The numbers game relies upon the idea that not only there are an infinite number of partners, but also that you have an infinite amount of time. We don’t. As a guy in my mid 30’s, I for one don’t want to be an “old dad”, and want to be in good enough physical shape that, if I get to have children, I would not only play with my kids on the floor but also be able to walk any future daughters down the aisle when I am twice my current age.

Women, well, they have much more defined biological clocks, with 35 being the medically recognized fertility cliff. While the numbers game can go on forever, our bodies can’t.

There are some things I miss about rapid fire dating. I miss finding instant chemistry. I miss learning about someone’s way of viewing the world. I don’t think it works, however, and would much rather spend time getting to know a small number of quality people than get three cocktails a week with complete strangers.

“Do You Have Anyone… Younger?”

We hear this question perhaps more often than any other — at least once a day, sometimes once an hour, and never, ever, in jest. We hear it from men and women young and old, from divorcees and widows, from single mothers, lonely dads, and those hoping to find a Happily Ever After that keeps them from becoming one of the above. We hear it… all the time.iStock_000019428153Small

There are a lot of reasons someone might want a younger spouse; beyond the superficial, men tend to point out the desire for fertility in women (funny we’ve never heard that one before guys!), and women tend to point that men don’t live as long as they do, so each gender can certainly make a valid point. But most of the time that we get asked for an introduction to someone younger, age actually has very little to do with it. Most of the time, people aren’t looking for someone young. They’re looking for someone youthful, and they’re hoping to go on a date with a man or woman who is willing to exhibit real, unbridled enthusiasm; they’re looking for a date who is excited about meeting them.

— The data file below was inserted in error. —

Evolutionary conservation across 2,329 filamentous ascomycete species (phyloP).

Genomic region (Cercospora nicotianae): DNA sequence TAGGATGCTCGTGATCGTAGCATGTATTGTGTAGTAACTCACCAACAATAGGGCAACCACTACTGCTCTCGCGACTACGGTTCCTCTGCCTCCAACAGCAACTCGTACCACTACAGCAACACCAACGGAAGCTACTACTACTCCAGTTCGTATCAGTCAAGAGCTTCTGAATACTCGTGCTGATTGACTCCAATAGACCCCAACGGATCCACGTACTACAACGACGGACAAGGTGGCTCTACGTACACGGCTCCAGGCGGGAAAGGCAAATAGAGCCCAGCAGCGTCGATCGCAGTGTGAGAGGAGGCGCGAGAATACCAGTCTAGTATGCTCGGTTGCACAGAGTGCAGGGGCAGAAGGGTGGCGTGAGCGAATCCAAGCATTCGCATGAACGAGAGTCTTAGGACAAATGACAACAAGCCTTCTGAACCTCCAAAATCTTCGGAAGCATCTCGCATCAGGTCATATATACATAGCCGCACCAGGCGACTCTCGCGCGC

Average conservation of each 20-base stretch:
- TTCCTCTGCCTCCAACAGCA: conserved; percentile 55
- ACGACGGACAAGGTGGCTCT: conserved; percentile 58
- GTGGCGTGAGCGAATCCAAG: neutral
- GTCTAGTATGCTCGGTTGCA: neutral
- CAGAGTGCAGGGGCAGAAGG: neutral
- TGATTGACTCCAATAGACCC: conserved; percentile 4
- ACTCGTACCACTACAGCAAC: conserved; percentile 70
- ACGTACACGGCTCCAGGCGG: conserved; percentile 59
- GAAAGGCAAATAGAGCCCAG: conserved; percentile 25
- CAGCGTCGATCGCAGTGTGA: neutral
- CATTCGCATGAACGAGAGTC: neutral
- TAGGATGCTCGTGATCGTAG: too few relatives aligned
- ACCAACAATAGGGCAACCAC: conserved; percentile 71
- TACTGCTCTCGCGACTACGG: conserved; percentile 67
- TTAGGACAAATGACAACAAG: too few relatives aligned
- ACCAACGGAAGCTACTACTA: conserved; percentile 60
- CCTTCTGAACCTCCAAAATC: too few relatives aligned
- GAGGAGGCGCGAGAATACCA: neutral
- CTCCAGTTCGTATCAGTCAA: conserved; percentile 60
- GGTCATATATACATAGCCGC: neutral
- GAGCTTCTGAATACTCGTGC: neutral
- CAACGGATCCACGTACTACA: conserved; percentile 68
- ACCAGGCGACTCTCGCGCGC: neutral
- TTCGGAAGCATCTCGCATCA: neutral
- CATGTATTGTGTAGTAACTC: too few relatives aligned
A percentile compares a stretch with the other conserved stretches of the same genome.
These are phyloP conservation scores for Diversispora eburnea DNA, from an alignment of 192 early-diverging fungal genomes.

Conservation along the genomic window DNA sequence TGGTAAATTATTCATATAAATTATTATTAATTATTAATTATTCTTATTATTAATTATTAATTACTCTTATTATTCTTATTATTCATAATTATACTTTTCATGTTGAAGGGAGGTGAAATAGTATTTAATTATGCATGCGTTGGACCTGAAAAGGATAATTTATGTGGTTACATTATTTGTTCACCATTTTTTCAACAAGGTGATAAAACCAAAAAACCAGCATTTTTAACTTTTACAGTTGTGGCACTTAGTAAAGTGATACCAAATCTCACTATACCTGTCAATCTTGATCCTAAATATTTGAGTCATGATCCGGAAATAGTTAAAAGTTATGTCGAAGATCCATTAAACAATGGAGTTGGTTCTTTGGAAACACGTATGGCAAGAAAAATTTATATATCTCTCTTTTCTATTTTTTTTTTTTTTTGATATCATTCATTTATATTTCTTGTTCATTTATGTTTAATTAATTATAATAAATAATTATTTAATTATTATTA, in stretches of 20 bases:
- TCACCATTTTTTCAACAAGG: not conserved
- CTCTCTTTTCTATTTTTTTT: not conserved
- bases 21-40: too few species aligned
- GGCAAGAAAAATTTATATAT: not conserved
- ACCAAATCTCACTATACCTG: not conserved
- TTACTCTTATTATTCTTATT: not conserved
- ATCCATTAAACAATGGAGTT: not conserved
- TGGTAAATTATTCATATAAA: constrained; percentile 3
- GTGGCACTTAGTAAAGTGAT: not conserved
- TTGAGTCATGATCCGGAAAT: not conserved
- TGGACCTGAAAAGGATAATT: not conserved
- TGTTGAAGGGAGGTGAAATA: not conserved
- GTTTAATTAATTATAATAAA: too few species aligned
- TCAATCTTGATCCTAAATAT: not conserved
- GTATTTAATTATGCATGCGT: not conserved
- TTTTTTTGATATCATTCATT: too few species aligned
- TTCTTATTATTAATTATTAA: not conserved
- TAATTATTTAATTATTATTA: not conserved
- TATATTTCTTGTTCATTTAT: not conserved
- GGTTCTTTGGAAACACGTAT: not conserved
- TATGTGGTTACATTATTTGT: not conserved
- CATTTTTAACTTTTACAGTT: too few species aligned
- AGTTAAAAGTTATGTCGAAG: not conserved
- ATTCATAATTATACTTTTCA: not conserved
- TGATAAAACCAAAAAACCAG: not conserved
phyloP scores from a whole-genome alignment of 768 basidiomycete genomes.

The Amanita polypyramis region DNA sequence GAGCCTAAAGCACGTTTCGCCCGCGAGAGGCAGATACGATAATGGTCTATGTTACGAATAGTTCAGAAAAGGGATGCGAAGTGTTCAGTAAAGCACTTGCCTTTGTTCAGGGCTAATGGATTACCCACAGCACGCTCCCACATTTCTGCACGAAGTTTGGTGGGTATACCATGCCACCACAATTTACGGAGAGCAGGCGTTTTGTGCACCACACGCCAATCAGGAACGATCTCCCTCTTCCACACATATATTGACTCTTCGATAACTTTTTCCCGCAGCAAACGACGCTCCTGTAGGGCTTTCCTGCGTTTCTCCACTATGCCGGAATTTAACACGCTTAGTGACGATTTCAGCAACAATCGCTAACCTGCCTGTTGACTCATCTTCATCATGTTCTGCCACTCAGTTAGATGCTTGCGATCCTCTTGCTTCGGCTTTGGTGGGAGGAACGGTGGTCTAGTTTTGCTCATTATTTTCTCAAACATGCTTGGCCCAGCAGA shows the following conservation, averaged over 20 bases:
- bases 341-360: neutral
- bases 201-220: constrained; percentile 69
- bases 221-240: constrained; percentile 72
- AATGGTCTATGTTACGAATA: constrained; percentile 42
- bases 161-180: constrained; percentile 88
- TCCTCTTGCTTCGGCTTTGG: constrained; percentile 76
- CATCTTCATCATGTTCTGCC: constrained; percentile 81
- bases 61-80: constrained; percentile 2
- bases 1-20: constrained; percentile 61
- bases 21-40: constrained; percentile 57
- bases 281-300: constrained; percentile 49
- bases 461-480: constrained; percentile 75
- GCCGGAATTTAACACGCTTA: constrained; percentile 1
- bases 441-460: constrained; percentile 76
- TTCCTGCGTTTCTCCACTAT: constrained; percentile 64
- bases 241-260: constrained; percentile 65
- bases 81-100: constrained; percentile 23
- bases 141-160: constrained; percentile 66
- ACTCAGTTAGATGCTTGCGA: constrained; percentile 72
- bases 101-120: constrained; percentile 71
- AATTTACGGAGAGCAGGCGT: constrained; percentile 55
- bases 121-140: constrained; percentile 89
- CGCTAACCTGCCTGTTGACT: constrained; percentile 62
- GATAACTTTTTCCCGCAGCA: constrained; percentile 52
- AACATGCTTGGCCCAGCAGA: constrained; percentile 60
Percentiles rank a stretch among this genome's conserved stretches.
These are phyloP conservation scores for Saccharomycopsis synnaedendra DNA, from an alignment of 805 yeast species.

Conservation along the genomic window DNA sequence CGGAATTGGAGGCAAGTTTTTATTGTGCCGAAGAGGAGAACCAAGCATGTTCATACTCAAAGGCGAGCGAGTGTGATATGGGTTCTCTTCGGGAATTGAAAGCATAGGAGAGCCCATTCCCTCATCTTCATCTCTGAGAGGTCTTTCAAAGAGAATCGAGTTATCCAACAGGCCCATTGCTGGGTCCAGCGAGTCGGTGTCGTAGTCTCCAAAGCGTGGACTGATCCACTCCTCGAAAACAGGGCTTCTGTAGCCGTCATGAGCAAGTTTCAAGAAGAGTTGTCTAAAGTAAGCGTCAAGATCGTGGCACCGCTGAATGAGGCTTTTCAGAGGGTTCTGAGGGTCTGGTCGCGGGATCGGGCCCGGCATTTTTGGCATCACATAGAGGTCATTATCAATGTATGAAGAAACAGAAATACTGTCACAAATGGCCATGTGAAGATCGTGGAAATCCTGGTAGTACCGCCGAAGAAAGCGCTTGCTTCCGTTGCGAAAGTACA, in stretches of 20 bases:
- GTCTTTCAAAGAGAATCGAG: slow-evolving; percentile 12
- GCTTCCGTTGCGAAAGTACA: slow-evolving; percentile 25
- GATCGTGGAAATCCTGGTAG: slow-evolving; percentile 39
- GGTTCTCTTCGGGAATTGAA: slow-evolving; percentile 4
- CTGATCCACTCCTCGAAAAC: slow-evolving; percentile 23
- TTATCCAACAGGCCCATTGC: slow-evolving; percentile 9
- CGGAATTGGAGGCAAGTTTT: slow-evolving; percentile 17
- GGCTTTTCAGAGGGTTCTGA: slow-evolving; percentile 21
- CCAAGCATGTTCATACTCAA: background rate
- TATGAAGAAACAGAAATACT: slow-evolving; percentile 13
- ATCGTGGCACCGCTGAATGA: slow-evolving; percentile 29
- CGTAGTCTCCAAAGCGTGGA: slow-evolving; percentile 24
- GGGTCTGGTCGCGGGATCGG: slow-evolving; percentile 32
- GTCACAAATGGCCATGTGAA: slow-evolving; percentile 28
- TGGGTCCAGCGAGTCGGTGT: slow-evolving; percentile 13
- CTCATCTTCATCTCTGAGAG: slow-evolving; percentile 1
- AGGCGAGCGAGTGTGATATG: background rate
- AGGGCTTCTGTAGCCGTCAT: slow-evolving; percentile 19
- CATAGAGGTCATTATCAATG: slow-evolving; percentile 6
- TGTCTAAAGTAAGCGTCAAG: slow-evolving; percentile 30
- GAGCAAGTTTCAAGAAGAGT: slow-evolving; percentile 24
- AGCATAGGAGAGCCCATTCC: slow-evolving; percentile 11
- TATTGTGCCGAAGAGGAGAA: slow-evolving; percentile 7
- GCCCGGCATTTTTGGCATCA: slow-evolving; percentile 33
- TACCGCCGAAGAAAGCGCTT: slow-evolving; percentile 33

For those of us who’ve been dating for longer than we’d like, or who’ve cycled through the same three first date restaurants far too many times, we can start to think that every first date will be just like those that didn’t work before. We already know where we want to sit, what we’ll likely order, and how bad or good a particular waiter might be. We can fall into a familiar routine far too easily, and treat our dates like they’re part of a longstanding pattern that he or she did nothing at all to establish. In fact, it’s OUR responsibility to try to break that pattern; after all the only common link in all of those failed first dates is… us.